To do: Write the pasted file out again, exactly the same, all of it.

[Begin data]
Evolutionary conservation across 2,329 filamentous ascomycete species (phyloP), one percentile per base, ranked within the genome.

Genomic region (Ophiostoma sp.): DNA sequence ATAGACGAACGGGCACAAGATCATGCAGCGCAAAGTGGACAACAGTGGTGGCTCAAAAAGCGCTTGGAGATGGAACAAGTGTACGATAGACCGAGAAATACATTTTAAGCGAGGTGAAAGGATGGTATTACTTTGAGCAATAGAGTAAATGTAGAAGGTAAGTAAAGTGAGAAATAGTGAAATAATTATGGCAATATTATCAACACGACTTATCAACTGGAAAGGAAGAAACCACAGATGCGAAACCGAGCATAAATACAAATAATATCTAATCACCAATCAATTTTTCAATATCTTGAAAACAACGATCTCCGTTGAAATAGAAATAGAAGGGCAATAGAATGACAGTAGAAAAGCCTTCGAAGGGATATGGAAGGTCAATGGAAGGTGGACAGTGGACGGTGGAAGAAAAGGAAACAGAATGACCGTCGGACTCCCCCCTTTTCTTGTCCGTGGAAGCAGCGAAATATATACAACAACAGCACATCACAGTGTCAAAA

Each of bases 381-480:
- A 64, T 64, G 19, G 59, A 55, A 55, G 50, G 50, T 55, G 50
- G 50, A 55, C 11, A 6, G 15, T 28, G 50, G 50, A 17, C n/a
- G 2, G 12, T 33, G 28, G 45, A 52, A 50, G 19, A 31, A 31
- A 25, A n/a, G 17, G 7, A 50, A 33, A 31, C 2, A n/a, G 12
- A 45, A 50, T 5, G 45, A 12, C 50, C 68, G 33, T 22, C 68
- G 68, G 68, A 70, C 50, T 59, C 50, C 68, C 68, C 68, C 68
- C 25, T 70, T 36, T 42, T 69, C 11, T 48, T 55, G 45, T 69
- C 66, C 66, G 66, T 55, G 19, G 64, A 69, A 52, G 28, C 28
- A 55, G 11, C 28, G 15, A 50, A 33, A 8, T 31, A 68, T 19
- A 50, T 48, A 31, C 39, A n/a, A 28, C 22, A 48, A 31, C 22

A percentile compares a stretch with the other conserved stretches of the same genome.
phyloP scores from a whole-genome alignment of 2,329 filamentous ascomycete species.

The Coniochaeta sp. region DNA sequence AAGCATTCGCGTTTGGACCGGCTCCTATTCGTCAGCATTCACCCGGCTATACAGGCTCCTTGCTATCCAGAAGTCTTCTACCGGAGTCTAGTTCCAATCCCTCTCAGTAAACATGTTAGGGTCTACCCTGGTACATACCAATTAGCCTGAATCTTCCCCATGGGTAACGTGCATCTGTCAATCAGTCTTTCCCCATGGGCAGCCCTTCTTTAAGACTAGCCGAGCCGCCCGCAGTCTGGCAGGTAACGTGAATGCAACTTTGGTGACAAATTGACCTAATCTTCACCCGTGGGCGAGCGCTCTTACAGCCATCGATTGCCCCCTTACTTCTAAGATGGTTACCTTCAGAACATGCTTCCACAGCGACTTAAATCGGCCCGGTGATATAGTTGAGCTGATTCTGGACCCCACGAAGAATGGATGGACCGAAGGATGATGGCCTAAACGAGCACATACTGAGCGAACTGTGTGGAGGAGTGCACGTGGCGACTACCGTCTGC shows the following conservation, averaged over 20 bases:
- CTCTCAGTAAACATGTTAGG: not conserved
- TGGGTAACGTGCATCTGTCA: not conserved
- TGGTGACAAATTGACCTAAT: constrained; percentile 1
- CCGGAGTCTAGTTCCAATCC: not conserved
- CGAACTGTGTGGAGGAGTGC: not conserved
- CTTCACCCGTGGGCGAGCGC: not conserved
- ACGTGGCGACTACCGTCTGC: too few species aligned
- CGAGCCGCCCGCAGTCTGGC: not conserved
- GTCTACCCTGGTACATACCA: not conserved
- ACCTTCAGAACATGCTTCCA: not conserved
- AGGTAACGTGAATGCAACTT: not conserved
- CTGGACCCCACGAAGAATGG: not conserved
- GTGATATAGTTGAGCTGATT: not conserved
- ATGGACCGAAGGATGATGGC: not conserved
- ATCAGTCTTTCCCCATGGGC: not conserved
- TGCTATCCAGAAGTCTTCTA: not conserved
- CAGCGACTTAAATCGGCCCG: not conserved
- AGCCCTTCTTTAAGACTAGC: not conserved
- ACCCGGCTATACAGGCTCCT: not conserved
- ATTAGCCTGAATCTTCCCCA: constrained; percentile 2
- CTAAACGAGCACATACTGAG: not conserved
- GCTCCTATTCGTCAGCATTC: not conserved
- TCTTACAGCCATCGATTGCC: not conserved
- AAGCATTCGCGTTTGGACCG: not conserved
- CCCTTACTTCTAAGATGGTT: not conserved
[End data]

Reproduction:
Evolutionary conservation across 2,329 filamentous ascomycete species (phyloP), one percentile per base, ranked within the genome.

Genomic region (Ophiostoma sp.): DNA sequence ATAGACGAACGGGCACAAGATCATGCAGCGCAAAGTGGACAACAGTGGTGGCTCAAAAAGCGCTTGGAGATGGAACAAGTGTACGATAGACCGAGAAATACATTTTAAGCGAGGTGAAAGGATGGTATTACTTTGAGCAATAGAGTAAATGTAGAAGGTAAGTAAAGTGAGAAATAGTGAAATAATTATGGCAATATTATCAACACGACTTATCAACTGGAAAGGAAGAAACCACAGATGCGAAACCGAGCATAAATACAAATAATATCTAATCACCAATCAATTTTTCAATATCTTGAAAACAACGATCTCCGTTGAAATAGAAATAGAAGGGCAATAGAATGACAGTAGAAAAGCCTTCGAAGGGATATGGAAGGTCAATGGAAGGTGGACAGTGGACGGTGGAAGAAAAGGAAACAGAATGACCGTCGGACTCCCCCCTTTTCTTGTCCGTGGAAGCAGCGAAATATATACAACAACAGCACATCACAGTGTCAAAA

Each of bases 381-480:
- A 64, T 64, G 19, G 59, A 55, A 55, G 50, G 50, T 55, G 50
- G 50, A 55, C 11, A 6, G 15, T 28, G 50, G 50, A 17, C n/a
- G 2, G 12, T 33, G 28, G 45, A 52, A 50, G 19, A 31, A 31
- A 25, A n/a, G 17, G 7, A 50, A 33, A 31, C 2, A n/a, G 12
- A 45, A 50, T 5, G 45, A 12, C 50, C 68, G 33, T 22, C 68
- G 68, G 68, A 70, C 50, T 59, C 50, C 68, C 68, C 68, C 68
- C 25, T 70, T 36, T 42, T 69, C 11, T 48, T 55, G 45, T 69
- C 66, C 66, G 66, T 55, G 19, G 64, A 69, A 52, G 28, C 28
- A 55, G 11, C 28, G 15, A 50, A 33, A 8, T 31, A 68, T 19
- A 50, T 48, A 31, C 39, A n/a, A 28, C 22, A 48, A 31, C 22

A percentile compares a stretch with the other conserved stretches of the same genome.
phyloP scores from a whole-genome alignment of 2,329 filamentous ascomycete species.

The Coniochaeta sp. region DNA sequence AAGCATTCGCGTTTGGACCGGCTCCTATTCGTCAGCATTCACCCGGCTATACAGGCTCCTTGCTATCCAGAAGTCTTCTACCGGAGTCTAGTTCCAATCCCTCTCAGTAAACATGTTAGGGTCTACCCTGGTACATACCAATTAGCCTGAATCTTCCCCATGGGTAACGTGCATCTGTCAATCAGTCTTTCCCCATGGGCAGCCCTTCTTTAAGACTAGCCGAGCCGCCCGCAGTCTGGCAGGTAACGTGAATGCAACTTTGGTGACAAATTGACCTAATCTTCACCCGTGGGCGAGCGCTCTTACAGCCATCGATTGCCCCCTTACTTCTAAGATGGTTACCTTCAGAACATGCTTCCACAGCGACTTAAATCGGCCCGGTGATATAGTTGAGCTGATTCTGGACCCCACGAAGAATGGATGGACCGAAGGATGATGGCCTAAACGAGCACATACTGAGCGAACTGTGTGGAGGAGTGCACGTGGCGACTACCGTCTGC shows the following conservation, averaged over 20 bases:
- CTCTCAGTAAACATGTTAGG: not conserved
- TGGGTAACGTGCATCTGTCA: not conserved
- TGGTGACAAATTGACCTAAT: constrained; percentile 1
- CCGGAGTCTAGTTCCAATCC: not conserved
- CGAACTGTGTGGAGGAGTGC: not conserved
- CTTCACCCGTGGGCGAGCGC: not conserved
- ACGTGGCGACTACCGTCTGC: too few species aligned
- CGAGCCGCCCGCAGTCTGGC: not conserved
- GTCTACCCTGGTACATACCA: not conserved
- ACCTTCAGAACATGCTTCCA: not conserved
- AGGTAACGTGAATGCAACTT: not conserved
- CTGGACCCCACGAAGAATGG: not conserved
- GTGATATAGTTGAGCTGATT: not conserved
- ATGGACCGAAGGATGATGGC: not conserved
- ATCAGTCTTTCCCCATGGGC: not conserved
- TGCTATCCAGAAGTCTTCTA: not conserved
- CAGCGACTTAAATCGGCCCG: not conserved
- AGCCCTTCTTTAAGACTAGC: not conserved
- ACCCGGCTATACAGGCTCCT: not conserved
- ATTAGCCTGAATCTTCCCCA: constrained; percentile 2
- CTAAACGAGCACATACTGAG: not conserved
- GCTCCTATTCGTCAGCATTC: not conserved
- TCTTACAGCCATCGATTGCC: not conserved
- AAGCATTCGCGTTTGGACCG: not conserved
- CCCTTACTTCTAAGATGGTT: not conserved